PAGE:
# Solve an infinite sum

I need to find the sum of this series: $1, 2 \left ( 1 - \frac{1}{\sqrt{15}} \right ), 3 \left ( 1 - \frac{1}{\sqrt{15}} \right ) ^ 2, 4 \left ( 1 - \frac{1}{\sqrt{15}} \right ) ^ 3, 5 \left ( 1 - \frac{1}{\sqrt{15}} \right ) ^ 4, ...$

I easily found the formula: $\displaystyle\sum_{n=0}^{\infty} (n+1) \left ( 1 - \frac{1}{\sqrt{15}} \right ) ^ n$

but now I don't know how to find the solution without using limits. I know I could solve the limit: $\displaystyle\lim_{k\to\infty}\sum_{n=0}^{k} (n+1) \left ( 1 - \frac{1}{\sqrt{15}} \right ) ^ n$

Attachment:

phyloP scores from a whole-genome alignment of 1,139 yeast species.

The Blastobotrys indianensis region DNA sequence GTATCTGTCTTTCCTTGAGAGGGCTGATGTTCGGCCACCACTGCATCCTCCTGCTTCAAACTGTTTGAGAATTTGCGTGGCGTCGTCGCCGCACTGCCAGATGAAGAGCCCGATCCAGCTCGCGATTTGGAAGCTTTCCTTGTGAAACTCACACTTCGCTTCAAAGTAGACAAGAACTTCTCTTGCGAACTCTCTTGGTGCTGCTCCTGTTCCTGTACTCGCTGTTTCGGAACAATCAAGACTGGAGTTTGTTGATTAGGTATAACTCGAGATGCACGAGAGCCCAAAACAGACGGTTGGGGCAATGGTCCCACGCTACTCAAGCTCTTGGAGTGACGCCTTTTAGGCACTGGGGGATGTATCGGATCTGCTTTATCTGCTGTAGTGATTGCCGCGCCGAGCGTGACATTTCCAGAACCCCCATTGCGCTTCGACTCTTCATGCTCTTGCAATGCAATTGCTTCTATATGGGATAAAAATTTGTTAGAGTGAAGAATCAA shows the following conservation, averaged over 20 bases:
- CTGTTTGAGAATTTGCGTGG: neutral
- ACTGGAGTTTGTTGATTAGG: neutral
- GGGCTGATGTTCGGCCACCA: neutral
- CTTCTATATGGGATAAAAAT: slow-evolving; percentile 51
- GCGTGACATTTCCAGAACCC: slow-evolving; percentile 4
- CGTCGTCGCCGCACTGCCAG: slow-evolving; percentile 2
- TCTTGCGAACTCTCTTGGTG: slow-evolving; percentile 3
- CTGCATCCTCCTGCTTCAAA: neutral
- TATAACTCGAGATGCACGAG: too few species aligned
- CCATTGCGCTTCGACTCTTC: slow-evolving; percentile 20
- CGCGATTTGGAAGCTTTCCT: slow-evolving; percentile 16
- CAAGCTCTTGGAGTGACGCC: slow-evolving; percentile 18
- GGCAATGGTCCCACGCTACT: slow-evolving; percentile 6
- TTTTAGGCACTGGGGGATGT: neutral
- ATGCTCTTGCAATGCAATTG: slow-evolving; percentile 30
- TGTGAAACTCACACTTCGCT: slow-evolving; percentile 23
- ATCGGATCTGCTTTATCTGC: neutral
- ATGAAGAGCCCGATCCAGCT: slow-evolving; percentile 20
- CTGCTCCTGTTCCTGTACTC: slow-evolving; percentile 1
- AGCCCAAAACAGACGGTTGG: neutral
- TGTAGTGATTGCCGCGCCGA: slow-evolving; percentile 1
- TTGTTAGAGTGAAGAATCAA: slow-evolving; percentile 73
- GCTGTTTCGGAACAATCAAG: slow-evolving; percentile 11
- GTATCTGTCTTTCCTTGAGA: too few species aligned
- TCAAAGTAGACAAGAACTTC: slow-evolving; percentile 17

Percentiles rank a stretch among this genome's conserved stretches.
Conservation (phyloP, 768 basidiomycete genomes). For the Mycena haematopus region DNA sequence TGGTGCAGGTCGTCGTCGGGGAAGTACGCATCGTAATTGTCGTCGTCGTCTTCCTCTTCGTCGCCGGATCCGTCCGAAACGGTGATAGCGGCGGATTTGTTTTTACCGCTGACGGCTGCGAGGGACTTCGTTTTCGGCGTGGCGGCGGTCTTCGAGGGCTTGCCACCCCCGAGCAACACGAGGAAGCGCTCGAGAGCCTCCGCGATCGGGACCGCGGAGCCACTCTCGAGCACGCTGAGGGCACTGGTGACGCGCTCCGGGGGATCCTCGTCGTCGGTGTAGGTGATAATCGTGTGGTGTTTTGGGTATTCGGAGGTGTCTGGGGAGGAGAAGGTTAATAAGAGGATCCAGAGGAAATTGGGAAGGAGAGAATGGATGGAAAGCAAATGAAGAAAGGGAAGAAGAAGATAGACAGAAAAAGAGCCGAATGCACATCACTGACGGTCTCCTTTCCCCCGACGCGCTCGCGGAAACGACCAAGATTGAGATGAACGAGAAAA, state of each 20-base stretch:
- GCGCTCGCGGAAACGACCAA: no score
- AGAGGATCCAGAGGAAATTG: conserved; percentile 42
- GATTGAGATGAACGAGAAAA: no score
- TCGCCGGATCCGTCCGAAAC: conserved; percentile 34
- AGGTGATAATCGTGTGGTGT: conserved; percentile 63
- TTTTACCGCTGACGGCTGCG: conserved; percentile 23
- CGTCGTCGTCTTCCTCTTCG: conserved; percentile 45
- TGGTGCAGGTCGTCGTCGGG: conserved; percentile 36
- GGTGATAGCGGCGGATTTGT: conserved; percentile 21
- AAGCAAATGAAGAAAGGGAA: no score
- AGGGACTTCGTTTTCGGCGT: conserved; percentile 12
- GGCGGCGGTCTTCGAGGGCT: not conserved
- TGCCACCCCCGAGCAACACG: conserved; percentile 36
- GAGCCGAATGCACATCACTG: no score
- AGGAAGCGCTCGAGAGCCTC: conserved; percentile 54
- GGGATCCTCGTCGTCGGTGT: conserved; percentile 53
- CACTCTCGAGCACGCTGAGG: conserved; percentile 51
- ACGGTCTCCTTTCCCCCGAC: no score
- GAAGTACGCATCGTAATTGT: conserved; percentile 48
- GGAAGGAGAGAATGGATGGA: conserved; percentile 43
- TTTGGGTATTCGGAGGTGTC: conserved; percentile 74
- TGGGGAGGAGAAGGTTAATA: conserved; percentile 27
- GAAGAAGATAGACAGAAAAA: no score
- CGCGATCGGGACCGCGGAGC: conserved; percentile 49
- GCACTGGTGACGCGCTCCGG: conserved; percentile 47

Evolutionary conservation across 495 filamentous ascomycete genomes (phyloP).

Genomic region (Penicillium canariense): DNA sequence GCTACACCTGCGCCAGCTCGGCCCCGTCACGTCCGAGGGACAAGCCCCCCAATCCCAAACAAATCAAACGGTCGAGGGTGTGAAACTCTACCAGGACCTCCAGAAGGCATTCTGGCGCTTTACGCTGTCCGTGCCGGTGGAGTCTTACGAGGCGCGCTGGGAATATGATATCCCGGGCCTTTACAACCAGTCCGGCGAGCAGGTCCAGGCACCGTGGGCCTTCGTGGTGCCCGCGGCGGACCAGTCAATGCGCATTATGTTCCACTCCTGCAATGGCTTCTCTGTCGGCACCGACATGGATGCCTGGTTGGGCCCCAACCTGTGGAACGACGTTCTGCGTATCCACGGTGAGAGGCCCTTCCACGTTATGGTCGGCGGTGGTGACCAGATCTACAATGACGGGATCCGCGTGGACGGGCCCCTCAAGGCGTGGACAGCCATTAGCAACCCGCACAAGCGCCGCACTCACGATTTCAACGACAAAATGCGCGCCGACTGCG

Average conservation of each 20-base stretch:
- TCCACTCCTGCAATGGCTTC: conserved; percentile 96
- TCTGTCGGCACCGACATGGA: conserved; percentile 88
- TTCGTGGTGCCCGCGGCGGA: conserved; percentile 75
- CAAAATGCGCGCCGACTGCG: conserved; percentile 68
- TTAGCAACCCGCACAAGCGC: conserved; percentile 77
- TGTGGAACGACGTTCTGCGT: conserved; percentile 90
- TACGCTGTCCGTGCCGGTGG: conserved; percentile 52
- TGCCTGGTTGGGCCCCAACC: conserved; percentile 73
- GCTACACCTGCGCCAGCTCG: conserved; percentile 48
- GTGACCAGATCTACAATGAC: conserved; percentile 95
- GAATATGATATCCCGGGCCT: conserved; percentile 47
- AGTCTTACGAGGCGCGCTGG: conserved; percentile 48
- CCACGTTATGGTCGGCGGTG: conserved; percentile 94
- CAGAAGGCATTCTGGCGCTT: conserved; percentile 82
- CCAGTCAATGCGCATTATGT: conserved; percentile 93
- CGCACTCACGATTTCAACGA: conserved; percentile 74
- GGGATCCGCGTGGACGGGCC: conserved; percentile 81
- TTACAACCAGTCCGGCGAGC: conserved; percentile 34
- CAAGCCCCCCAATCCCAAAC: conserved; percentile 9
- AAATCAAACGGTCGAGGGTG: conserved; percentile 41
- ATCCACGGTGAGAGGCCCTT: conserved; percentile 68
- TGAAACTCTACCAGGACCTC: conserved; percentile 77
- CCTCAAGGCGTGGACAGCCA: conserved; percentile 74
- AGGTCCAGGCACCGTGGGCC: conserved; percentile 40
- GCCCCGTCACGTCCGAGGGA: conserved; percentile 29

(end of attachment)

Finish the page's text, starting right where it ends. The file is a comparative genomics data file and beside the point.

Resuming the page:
I was wondering if there is a way to solve the sum without using limits.

• But you're familiar with the geometric series, yes? Oct 17, 2011 at 16:15
• Yes, familiar enough I think... Oct 17, 2011 at 16:29

Hint: If you can do $\sum x^n$, $\frac{d}{dx}\sum x^n=\sum nx^{n-1}$ evaluated at the proper $x$ will get you there.
• Isn't $\displaystyle\sum nx^{n-1} = \frac{1}{(1-x)^2}$? Oct 17, 2011 at 16:31
• OK, thank you, I replaced $1 - \frac{1}{15}$ instead of $1 - \frac{1}{\sqrt{15}}$, a stupid error! Oct 17, 2011 at 16:34